Fourth Annual Conference of International Graduate School Admissions Consultants Draws Top MBA Programs and Testing Services to Palo Alto.
Graduate School Admissions Consultants Worldwide Converged on Bay Area to Share Best Practices and Hear from Leading Schools
The Association of International Graduate Admissions Consultants (AIGAC) has successfully concluded its fourth international members’ conference in Palo Alto, California. More than thirty graduate admissions consultants representing twenty consultancies from six countries gathered on the campuses of Stanford and the University of California at Berkeley to share experiences and best practices with fellow admissions counselors and to speak directly with admissions officers from some of the world’s best graduate business schools.
The three-day conference, held June 8th through 10th, featured panel discussions on a range of topics related to the theme of graduate admissions and career planning “fit”. Additional sessions featured the Stanford and Berkeley Haas business schools, discussions with at least a dozen admissions officers, and meetings with representatives from the Graduate Management Admission Council and the Educational Testing Service, and membership networking. In addition to visiting Stanford and Haas, the group met with admissions officials from Dartmouth (Tuck), Columbia, University of Virginia (Darden), UCLA (Anderson), Yale (School of Management), Cornell (Johnson), and IE in Spain.
The conference’s first day, held on Stanford University’s campus in Palo Alto, featured panels on consulting and ethical best practices by representatives from seven AIGAC members or member organizations. In the afternoon, participants visited the campus of the Haas School of Business in Berkeley for a round-robin exchange with the Associate Director of Admissions at Haas’s Full-Time MBA Program and other representatives from Haas’ admissions, career services, and financial aid offices as well as a tour of the campus.
The second day began with an insightful presentation by the Vice President of GMAT Program from the Graduate Management Admission Council on the “next-generation” GMAT, followed by a representative of the Educational Testing Service on the revised GRE and new Personal Potential Index. A representative of Dartmouth Tuck School of Business joined both sessions. The morning session concluded with a wide-ranging discussion of the application essay by representatives of Berkeley Haas School of Business, Columbia Business School, and Cornell’s Johnson Graduate School of Management. Afternoon sessions focused on the role of admissions interviews and how admissions committees view traditional and unconventional MBA applicants, featuring representatives from Yale, Virginia, Cornell, UCLA, and IE.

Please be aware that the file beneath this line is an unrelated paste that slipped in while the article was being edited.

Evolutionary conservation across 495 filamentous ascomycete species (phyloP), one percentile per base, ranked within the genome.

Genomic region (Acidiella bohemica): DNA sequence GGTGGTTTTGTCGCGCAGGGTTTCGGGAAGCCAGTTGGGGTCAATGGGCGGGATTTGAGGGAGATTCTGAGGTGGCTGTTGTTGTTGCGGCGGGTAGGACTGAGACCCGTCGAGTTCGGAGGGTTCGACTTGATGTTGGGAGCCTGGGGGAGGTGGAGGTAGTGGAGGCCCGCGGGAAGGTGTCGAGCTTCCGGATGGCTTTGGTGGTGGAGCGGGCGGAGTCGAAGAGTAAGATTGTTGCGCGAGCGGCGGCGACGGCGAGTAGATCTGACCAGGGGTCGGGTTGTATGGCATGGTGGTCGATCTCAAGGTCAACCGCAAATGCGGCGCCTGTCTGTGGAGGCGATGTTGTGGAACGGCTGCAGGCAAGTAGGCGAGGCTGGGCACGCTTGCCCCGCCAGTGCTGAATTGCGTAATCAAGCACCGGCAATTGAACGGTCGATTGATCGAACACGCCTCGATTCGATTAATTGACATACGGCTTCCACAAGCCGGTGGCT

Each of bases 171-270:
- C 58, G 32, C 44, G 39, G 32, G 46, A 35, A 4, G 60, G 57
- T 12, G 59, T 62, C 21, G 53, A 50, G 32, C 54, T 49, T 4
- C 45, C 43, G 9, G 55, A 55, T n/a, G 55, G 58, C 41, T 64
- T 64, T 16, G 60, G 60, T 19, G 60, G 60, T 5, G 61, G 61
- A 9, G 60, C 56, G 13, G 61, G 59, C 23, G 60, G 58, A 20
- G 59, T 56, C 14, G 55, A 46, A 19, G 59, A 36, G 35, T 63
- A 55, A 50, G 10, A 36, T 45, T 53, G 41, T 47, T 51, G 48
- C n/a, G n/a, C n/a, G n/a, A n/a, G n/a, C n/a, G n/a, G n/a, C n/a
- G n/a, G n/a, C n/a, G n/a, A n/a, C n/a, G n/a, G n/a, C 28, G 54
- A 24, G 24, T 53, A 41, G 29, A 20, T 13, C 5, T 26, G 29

The conference’s third and final day began with a visit to Stanford Graduate School of Business’ new Knight Management Center, where the GSB’s Assistant Dean and Director of MBA Admissions answered participants’ questions and led a tour of the business school’s new facility. The conference concluded with afternoon sessions on admissions interviewing techniques and alternatives to traditional MBA academic and career paths by representatives of Beat the GMAT, the Association of Professionals in Business Management, CT Partners, and Omidyar Network.
All participants agreed that the conference, sponsored by Veritas Prep, Tulane University’s Freeman School of Business, Manhattan GMAT, Kaplan Test Prep, Clear Admit, Maxx Associates, and Accepted.com exceeded expectations and demonstrated the continued rapid growth of the admissions consulting industry. AIGAC conference chair Maxx Duffy commented, “What I liked most was the interaction. Meeting members and admission officers from other parts of the world for the first time, catching up with those I have not seen in a year, and engaging in lively discussions in the sessions and afterward is the best. I am already looking forward to next year!” Anna Ivey, President of AIGAC, concurred: “Our 2011 Conference was our most international yet, with participants from all over the United States, Spain, Brazil, France, Germany, Russia, and Japan, and we were excited to meet with admissions officers from schools both within and outside the United States. The network effect was in full force.”